Ask yourself: What drives me? What are my values?

What am I good at doing? And what contributions do I wish to make? Actively reminding yourself why and how the work you do affects others.

Remember, you don’t need to be curing diseases or saving endangered species for your work to be meaningful.

Think about what excited you about working at your organization in the first place.

Think about projects and plans that invigorate you; consider what you’re excited to learn in your job; reflect on the interesting problems your organization is tackling.

If you’re coming up short, what helps is talking to your colleagues and members of your team. Ask them: “How is what we do helping people and making the world better?

Why does our work matter right now?” Piggybacking on their energy and insights could help you regain inspiration.


In a perfect world, you want to align your purpose with the mission of your organization, and you want to feel like the work you’re doing is for the greater good. But if that’s gone — even just temporarily — look for small ways that your purpose can be personal.

Being helpful is one of the most gratifying. You might, for instance, provide coaching or mentorship to a younger employee, volunteer to pick up slack for a member of your team who’s struggling, or offer support to a colleague in a different division.

Putting yourself forward, even in small ways can be replenishing. Helping others provides meaning and satisfaction. This feeling of interconnectedness is exactly what people need right now.


Job shaping is another strategy that can help spark your dormant enthusiasm for work. Look for ways to make new contributions [in your job] so that your presence at your organization feels more meaningful. Think about how your strengths, skills, and passions could help your organization deal with the current moment’s crisis-related challenges.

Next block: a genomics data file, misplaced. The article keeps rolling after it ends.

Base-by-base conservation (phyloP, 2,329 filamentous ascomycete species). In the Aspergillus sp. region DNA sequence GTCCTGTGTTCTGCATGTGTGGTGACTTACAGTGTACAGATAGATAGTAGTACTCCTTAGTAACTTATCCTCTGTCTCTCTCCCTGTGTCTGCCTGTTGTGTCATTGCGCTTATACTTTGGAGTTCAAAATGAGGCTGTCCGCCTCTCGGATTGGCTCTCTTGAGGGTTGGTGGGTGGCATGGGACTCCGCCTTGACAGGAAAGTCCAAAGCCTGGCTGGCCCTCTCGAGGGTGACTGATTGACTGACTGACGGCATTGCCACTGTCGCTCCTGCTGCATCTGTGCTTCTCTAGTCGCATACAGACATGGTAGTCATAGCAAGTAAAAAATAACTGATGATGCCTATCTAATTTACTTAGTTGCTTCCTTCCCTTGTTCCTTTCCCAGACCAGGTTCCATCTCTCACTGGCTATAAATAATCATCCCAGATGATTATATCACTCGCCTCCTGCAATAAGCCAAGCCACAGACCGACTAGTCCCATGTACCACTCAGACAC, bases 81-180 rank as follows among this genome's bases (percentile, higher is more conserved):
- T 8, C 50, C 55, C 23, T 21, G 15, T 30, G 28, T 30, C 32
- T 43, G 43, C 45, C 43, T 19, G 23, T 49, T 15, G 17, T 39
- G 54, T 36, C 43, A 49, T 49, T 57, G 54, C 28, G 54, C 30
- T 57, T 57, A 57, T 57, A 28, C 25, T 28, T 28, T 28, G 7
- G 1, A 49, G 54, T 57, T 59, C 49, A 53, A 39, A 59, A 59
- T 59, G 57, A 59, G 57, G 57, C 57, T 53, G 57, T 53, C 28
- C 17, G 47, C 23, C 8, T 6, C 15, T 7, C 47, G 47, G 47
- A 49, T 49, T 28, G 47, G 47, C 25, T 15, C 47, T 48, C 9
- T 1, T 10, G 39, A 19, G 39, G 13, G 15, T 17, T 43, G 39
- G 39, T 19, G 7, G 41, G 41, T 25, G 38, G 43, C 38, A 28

You could team up with like-minded colleagues to help your firm devise fairer hiring policies and promotion practices. Your goal is to make changes to your role that match your experience and motivations.


Make a concerted effort to connect with colleagues that you enjoy. Don’t let your job become a get-it-done transaction. Reflect on why you’re grateful for certain colleagues and then demonstrating your appreciation.

Research shows that expressing gratitude grounds you and provides a counterbalance to the negativity that crisis and uncertainty generate. Put simply, telling others what they mean to you is a meaningful experience in its own right. Those moments of connection — taking a minute and saying, ‘I appreciate you and I really enjoy working with you’ — are powerful.


Finally, whatever you do, don’t make a rash decision based on your state of mind today.

We are all under a lot of stress, and no one makes good decisions under those conditions.

If you’re contemplating quitting, hold off. It’s not exactly a stellar job market. It’s important to be positive in the choices you make.

Once these crises pass, you may still desire a career change; and you can take steps to deal with it.

Until then, “ride it out and see if you can” improve your current circumstances.